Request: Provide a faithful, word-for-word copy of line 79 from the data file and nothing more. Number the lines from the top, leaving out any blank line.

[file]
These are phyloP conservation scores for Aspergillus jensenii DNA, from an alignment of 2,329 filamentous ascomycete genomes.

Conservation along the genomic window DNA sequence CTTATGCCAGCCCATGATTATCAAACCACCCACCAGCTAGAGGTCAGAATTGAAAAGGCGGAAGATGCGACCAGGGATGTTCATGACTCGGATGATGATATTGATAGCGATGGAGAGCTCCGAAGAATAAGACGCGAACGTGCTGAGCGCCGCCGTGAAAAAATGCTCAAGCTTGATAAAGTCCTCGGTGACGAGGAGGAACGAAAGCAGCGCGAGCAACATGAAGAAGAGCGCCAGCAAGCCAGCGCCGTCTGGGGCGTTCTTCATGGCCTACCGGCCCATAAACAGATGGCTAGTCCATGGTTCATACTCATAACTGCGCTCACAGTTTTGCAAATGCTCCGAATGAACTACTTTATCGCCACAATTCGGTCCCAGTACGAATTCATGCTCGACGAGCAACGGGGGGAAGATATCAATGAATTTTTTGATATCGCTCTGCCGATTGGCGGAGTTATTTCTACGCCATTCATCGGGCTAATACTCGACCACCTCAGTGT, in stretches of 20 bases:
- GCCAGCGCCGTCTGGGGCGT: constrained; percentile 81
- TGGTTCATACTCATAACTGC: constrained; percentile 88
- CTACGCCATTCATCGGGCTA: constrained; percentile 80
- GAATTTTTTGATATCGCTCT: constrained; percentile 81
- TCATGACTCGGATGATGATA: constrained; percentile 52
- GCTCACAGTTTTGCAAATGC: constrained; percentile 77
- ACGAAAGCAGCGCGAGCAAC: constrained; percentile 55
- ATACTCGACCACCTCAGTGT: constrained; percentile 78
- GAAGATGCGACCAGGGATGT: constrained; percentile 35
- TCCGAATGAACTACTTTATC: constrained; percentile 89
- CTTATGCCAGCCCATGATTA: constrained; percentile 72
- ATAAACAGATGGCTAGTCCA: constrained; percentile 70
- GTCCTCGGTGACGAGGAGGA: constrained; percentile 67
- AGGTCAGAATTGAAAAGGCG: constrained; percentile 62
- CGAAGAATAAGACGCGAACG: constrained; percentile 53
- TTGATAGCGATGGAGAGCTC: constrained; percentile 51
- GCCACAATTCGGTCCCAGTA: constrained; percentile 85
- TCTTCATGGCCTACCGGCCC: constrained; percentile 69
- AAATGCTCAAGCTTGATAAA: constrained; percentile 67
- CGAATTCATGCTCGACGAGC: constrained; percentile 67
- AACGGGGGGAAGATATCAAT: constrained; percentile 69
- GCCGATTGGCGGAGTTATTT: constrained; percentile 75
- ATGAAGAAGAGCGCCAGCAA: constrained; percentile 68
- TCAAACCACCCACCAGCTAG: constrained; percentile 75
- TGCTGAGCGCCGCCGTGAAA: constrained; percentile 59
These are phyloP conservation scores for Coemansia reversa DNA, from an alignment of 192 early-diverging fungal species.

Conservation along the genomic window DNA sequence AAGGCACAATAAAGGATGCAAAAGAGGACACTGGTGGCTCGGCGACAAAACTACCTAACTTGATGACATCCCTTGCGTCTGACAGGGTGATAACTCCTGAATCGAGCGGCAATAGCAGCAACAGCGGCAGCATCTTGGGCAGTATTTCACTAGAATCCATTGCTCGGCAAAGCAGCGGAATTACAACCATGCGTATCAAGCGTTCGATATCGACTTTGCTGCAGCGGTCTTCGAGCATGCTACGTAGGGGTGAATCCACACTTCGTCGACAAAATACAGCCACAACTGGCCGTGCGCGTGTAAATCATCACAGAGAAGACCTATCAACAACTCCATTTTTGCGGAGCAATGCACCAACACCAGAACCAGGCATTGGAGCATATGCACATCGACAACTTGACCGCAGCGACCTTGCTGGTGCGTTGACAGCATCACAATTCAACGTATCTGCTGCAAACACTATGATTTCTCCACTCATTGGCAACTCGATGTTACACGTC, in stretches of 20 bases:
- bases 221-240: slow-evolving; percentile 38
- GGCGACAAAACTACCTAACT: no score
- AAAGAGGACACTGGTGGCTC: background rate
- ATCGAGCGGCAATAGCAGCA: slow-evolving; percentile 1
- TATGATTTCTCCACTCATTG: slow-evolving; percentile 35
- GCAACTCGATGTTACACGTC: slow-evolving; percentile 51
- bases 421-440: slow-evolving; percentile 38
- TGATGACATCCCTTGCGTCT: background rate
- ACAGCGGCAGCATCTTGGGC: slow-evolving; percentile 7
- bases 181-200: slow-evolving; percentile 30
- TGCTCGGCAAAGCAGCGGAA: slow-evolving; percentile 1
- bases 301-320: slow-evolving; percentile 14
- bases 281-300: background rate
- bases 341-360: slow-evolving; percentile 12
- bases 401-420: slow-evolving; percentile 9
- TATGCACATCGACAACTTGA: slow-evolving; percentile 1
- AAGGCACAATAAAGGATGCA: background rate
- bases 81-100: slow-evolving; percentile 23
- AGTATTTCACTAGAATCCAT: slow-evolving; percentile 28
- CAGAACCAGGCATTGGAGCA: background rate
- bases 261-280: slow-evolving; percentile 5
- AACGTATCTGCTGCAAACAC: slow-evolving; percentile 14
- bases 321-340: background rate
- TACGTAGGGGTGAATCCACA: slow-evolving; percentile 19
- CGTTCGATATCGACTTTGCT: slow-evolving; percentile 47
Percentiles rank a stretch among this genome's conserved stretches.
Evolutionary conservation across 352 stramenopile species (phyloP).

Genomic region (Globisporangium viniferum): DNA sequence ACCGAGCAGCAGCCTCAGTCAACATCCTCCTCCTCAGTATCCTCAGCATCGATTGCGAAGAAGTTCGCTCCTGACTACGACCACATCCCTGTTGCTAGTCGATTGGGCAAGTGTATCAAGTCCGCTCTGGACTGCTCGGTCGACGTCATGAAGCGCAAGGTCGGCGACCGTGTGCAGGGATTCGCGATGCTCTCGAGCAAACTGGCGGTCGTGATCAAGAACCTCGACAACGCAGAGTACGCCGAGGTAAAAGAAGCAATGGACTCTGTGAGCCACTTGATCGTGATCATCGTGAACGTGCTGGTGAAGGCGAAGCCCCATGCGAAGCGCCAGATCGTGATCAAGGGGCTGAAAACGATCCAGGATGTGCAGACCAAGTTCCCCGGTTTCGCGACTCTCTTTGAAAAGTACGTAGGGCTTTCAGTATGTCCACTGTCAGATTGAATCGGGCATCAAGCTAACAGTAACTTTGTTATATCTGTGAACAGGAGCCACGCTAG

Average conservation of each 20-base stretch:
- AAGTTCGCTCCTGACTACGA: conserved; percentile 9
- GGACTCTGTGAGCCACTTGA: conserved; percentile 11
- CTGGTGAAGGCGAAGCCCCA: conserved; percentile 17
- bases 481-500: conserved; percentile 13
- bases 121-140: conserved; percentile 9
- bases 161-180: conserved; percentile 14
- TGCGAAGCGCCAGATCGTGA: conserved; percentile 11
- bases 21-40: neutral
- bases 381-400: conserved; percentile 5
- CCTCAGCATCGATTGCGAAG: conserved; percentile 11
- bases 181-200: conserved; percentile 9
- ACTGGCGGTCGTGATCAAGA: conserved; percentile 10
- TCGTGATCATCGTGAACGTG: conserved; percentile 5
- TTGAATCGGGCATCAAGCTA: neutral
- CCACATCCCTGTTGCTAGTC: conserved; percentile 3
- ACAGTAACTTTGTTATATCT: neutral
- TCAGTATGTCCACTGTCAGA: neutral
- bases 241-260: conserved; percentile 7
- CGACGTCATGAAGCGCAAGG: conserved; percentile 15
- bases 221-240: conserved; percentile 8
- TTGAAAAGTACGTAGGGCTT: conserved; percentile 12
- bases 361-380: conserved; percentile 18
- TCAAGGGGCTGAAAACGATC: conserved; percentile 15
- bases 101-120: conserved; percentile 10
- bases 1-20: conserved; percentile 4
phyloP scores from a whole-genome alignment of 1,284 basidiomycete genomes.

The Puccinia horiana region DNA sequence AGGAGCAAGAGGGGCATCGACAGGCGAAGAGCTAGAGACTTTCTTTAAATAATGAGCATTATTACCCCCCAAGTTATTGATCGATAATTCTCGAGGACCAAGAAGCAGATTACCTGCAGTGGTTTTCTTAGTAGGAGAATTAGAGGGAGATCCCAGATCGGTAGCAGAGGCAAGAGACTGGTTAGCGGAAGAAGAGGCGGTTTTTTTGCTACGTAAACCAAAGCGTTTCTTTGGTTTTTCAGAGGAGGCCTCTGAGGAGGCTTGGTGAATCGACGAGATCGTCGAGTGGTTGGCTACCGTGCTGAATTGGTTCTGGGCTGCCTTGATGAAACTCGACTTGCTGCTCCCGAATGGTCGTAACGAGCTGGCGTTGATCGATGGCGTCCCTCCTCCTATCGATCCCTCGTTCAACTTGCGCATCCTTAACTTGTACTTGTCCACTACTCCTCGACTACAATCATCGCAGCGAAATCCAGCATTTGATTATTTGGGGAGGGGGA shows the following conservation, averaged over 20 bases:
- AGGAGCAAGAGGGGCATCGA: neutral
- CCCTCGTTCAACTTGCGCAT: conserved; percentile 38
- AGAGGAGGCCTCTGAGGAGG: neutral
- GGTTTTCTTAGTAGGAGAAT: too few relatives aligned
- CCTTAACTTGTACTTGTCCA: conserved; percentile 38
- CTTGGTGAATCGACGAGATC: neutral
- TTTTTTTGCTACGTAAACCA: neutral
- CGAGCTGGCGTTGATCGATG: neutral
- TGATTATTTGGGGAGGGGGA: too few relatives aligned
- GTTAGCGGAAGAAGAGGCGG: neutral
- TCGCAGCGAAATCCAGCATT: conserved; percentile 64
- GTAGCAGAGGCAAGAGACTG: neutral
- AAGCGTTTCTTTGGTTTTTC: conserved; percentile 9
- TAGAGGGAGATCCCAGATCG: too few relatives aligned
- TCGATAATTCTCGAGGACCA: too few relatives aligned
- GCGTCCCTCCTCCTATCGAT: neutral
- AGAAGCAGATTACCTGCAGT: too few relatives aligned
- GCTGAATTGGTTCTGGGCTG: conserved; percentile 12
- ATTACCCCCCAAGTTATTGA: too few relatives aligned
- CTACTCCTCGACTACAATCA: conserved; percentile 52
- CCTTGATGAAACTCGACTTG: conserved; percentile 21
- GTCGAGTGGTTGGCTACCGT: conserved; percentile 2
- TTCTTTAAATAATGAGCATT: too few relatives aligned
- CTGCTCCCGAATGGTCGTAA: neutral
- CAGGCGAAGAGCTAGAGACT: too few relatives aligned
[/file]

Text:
- TTGAAAAGTACGTAGGGCTT: conserved; percentile 12